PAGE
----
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The Other Side of Toyota RAV Prime's “Moose Test Failure”

Is this test even valid?
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The automotive enthusiast press took time out of its quest to save obsolete transmissions (Save the Manuals!) to beat up on the Toyota RAV4 Prime this week. The hubbub is from a “safety test” conducted not by a vehicle testing agency but by a Swedish automotive publication. The punchy headlines left out a lot of the story as we understand it, so we thought we would offer another version of the events.

RAV4 Prime Moose Test – Who Did It?
The test that grabbed a lot of pageviews for the re-reporters was conducted by Teknikens Värld. Watch it above yourself. That the “test” was not conducted by a safety agency like NHTSA, IIHS, or Euro NCAP does not mean the test isn’t meaningful. It just means it was not done by an auto safety group. We feel that is relevant. We looked at the English translation page for the publication today and see that its top headline on its landing page is “Mini’s Worst Comes With Electric Drive.” We suspect the word “Worst” is translated by Google inaccurately, and it means “Most bad-a55.” If you catch our drift. This is the type of stuff the publication posts. We can't argue it isn't good stuff. It's a lot like our own content.

The test the group conducted was then repeated by Toyota, and Toyota confirms the results are valid. Rather than throw a Tesla Twitter tantrum or the usual manufacturer denials of the problem, Toyota owned up to this area for improvement, and Toyota has confirmed that it plans immediate action to make the RAV4 Prime handle better in this extreme situation.

RAV4 Prime Moose Test – The Headlines Left Out the Part About It Passing
Buried in the story are a few facts that make us question the headlines, like The Drive’s, which reads, “Watch the RAV4 Prime Royally Fail the Moose Test.” The first fact is that the group who conducted it reports that the RAV4 Prime passed the test at 39 MPH (63 km/hr). It also failed at 42 MPH and higher speeds. Another fact is that the non-pro-driver tester behind the wheel was able to control the vehicle with steering input. One last fact is that the RAV4 Prime didn’t begin to roll over, or lift two wheels the way many vehicles in past tests did. It just plowed and then rotated into the turn the way a vehicle with a pile of sandbags in the trunk will when pushed past its limits. The publication does its best to make the performance seem as bad is can sound. I don’t blame them. Boring stories don’t get read.

What Is The Moose Test and Why Is It Done?
The idea behind the moose test is that a large animal suddenly appears in front of your path. Coincidentally, you are traveling in a completely loaded vehicle. The publication that does the test piles sandbags into the cargo area to mimic this. Sweden has the most moose by area density in the world. The Swedish kill 100,000 moose every year in hunts to manage the population. That number is about the same as the number of calves born per year. So, you’d assume that moose are killing drivers with alarming frequency. That depends on what alarms you. Our research shows that about 10-15 vehicle occupants are killed per year by moose in Sweden. By contrast, about 75 people are killed by drunk drivers and 40 by drugged drivers. Is there a “Drunk driver” steering test video this week making headlines?

You may ask, why 45 MPH? Why not 50 MPH? Or 55 MPH? or 30 MPH? The reason is that 45 MPH is the point at which such a test can be done. Beyond that, the forward momentum will not allow the majority of cars to weave through the cones while being tossed from left to right. So the Moose test assumes you are not driving at 46 MPH. Any standardized test can offer a comparison, though, and the RAV4 Prime did poorly by comparison to its peers.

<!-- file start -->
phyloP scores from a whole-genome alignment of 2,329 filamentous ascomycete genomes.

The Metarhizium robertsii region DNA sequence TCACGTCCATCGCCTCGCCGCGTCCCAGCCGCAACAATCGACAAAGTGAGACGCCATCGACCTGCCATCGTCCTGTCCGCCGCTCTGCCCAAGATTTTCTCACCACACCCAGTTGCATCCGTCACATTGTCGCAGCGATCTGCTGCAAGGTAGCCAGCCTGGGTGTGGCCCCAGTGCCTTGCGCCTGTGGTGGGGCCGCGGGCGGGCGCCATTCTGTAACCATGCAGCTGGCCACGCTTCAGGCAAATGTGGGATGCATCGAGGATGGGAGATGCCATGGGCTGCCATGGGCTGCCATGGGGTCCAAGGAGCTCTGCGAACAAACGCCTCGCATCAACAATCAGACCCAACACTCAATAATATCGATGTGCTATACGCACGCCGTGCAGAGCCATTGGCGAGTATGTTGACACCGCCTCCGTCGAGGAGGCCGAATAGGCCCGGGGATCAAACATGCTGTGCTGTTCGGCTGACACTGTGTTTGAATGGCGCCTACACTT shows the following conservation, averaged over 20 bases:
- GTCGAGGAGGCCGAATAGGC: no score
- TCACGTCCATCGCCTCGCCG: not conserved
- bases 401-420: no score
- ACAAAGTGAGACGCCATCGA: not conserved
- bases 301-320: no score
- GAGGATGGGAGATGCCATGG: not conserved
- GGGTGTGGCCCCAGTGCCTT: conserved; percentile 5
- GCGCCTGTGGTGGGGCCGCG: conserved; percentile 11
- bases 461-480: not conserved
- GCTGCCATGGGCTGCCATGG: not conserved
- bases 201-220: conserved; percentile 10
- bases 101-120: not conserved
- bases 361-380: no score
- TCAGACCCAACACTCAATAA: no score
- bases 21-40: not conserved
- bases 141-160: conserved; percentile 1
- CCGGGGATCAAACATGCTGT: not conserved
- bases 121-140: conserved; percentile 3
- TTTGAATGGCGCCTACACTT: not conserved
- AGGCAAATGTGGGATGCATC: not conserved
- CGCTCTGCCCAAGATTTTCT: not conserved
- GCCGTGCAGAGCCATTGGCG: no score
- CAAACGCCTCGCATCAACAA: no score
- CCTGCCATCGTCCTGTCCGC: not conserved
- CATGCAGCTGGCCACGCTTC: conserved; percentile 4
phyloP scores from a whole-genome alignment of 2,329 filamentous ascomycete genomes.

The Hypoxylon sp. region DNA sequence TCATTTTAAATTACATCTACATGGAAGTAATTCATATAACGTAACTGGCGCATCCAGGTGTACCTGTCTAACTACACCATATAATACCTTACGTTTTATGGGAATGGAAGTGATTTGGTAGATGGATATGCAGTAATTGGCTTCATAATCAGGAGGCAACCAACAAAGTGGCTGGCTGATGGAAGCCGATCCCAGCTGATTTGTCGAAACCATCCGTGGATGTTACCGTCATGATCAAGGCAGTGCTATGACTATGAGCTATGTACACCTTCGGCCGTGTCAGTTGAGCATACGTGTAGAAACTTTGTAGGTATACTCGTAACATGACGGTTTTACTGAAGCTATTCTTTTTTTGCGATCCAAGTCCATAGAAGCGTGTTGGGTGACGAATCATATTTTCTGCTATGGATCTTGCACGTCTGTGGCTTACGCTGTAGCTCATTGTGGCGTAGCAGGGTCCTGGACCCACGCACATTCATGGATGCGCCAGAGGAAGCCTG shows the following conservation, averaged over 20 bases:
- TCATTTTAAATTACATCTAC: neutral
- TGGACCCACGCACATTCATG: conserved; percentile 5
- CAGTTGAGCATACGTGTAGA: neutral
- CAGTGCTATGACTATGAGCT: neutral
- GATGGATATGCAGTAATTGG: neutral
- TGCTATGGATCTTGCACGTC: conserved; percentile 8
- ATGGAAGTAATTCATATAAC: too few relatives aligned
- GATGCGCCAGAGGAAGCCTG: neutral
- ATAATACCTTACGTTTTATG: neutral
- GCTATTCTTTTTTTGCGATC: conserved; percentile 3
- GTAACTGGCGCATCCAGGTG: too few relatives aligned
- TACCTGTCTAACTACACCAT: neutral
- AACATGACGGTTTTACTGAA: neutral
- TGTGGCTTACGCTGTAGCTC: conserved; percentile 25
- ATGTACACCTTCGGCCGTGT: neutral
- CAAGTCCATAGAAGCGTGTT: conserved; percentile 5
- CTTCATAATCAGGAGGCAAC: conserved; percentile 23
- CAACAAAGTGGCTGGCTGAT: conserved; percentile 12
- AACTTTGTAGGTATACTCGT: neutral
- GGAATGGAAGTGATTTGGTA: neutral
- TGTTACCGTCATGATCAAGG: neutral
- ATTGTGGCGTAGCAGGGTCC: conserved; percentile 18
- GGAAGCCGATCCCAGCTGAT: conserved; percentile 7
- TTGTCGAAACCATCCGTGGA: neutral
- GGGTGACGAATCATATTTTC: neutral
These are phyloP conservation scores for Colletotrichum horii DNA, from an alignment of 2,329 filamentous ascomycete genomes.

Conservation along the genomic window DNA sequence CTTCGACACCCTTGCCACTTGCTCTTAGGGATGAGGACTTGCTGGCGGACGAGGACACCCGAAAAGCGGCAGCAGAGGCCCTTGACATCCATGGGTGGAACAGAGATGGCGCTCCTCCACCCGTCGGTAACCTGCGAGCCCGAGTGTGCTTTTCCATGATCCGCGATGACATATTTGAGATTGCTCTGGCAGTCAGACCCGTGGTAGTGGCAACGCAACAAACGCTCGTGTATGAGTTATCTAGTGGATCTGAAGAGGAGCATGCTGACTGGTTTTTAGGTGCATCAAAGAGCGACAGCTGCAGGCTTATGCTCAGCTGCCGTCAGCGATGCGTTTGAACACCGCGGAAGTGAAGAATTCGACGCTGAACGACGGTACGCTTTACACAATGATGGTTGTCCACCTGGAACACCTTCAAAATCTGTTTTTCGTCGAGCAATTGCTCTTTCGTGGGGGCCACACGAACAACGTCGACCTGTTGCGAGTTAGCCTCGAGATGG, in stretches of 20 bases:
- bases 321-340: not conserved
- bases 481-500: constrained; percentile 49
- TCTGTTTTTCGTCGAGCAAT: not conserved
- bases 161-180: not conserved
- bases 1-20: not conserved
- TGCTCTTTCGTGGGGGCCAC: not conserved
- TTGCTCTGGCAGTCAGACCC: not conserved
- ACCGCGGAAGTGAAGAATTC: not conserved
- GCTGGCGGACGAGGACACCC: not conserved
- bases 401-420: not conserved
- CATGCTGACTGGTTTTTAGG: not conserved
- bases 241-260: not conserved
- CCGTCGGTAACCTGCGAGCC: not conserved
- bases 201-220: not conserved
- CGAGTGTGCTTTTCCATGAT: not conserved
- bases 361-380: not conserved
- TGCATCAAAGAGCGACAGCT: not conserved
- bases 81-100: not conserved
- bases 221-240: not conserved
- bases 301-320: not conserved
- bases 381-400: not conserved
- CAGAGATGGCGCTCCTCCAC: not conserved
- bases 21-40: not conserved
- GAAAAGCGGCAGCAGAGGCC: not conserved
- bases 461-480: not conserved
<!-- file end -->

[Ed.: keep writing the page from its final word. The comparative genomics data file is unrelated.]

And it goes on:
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Both the Mitsubishi and the Volvo crossovers tested on that same day also failed to pass at the target speed of 45 MPH. Here is a Google-translated quote from the story: “Both the Mitsubishi Outlander Plug-in Hybrid and the Volvo XC40 Recharge T4 understeer at 70 and 71 km / h respectively. None of them are approved in the moose test, but run significantly better than the Toyota RAV4 Laddhybrid.” So if none of the vehicles pass, including the pride of Sweden, the Volvo Safety Machine, maybe the test isn’t valid? Just a thought.

Is Swerving To Avoid An Animal A Wise Reaction?
In America, collisions with animals result in roughly 126 roadway deaths each year. By comparison, NHTSA reports that 738 people died from tire failure related crashes in 2017. NHTSA also reports that 457 individuals died in crashes directly-attributed to cell phone distraction in 2016. That number has been steadily declining in recent years. Drunk drivers kill dramatically more Americans. That number has exceeded 10,000 per year for all of the modern era and shows no sign of ending.

On the subject of “can the majority of drivers swerve to avoid a suddenly appearing moose at 45 MPH,” my personal opinion is “No.” Here’s why. I’ve attended three professional driving schools including two taught by Skip Barber’s team, and one by the Team O’Neil Rally School. All three do exactly this type of left to right abrupt maneuvering as part of the training. I’ve also had a lot of on-track experience in literally every type of vehicle from Hellcat Challengers to SUVs to Miatas to daily-driver crossovers. More than almost anyone who does not race regularly or work at a driving school. My observation of skilled drivers is that they are not able to do the type of accident avoidance maneuver the Moose Test requires. The reason they cannot is lack of practice. Without regular practice in a suitable car, swerving back and forth at the limits of a vehicle’s adhesion and successfully ending up in the original lane is near zero. Now add traffic. What if there is oncoming traffic? The whole plan is moot. Steer into traffic at 45 MPH, you are dead, and the oncoming vehicle’s occupants are also likely dead. What if you have a close shoulder, a loose shoulder, or a guard rail next to you? The plan is moot. You will likely crash due to the fact that everyone overcorrects the initial swerve. People like to pretend that they will be able to immediately take evasive action and cleanly avoid a crash. They are simply dreaming.